According to a further exemplary aspect, the inventive system comprises a technique that can decouple IP peering access control and accounting from routing. The inventive system illustrates how a source IP peer can submit a peering request to a trusted Peering Authority for access authorization to a known destination peer. Unlike conventional routing requests that are used by source networks to find the route to a destination, the peering request can comprise routing and all commercial terms (price, type of service, quality of service) for the proposed peering session. The role of the Peering Authority is to authorize and account for the peering transaction between the source and destination peers which have no trusted or commercial relationship.

BRIEF DESCRIPTION OF THE DRAWINGS

FIG. 1 a is a functional block diagram that illustrates a conventional VoIP call within a RSP's network.

FIG. 1 b is a functional block diagram illustrating a conventional VoIP call that requires inter-IP network peering.

FIG. 2 a is a functional block diagram illustrating an exemplary call scenario according to one exemplary embodiment of the invention.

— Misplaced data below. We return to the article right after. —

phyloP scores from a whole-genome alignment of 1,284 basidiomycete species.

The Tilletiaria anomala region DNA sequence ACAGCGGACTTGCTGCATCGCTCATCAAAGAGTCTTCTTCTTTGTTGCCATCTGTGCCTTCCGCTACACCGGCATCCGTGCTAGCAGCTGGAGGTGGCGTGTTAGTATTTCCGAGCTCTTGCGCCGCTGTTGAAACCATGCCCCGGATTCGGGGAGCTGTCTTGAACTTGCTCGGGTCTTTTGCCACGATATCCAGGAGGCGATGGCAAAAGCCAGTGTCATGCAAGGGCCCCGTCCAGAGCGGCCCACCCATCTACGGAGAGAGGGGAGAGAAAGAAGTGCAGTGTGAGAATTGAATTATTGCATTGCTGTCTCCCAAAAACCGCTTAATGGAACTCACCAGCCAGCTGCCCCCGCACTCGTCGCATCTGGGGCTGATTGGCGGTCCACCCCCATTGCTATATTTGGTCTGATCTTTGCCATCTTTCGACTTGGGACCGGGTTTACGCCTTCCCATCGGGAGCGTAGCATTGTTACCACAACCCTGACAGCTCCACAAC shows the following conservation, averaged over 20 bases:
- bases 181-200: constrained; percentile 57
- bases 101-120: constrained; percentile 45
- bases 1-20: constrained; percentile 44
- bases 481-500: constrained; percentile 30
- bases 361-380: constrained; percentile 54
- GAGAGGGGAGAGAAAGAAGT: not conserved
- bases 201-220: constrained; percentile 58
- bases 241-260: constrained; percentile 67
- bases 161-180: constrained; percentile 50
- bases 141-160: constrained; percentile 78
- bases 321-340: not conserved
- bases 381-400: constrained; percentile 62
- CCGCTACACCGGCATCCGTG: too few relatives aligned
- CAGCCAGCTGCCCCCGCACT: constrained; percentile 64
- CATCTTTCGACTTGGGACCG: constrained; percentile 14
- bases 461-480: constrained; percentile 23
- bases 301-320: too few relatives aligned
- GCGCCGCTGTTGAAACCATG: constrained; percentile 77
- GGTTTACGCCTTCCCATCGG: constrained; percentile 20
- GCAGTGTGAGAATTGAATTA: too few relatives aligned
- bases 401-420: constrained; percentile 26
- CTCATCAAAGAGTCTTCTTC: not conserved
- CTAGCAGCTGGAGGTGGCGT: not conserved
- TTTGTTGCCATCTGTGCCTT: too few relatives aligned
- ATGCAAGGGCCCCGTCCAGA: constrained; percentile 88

FIG. 2 b is a functional block diagram illustrating how call detail records are collected by a settlement clearinghouse for interconnect accounting and settlement billing according to one exemplary embodiment of the invention.

FIGS. 3 a-3 d are logic flow diagrams illustrating a process of how a clearinghouse or peering authority authorizes and tracks accounting information for a VoIP call interconnected between two IP networks according to one exemplary embodiment of the invention.

FIG. 4 a is a functional block diagram illustrating an inter-IP network peering scenario that includes a peering authorization request according to an exemplary embodiment of the invention.

FIG. 4 b is a functional block diagram illustrating an exemplary peering authorization response message according to one exemplary embodiment of the invention.

FIG. 4 c is a functional block diagram illustrating an exemplary call setup message, with peering authorization token, between peers according to one exemplary embodiment of the invention.

FIG. 4 d is a functional block diagram illustrating exemplary peering accounting messages according to one exemplary embodiment of the invention.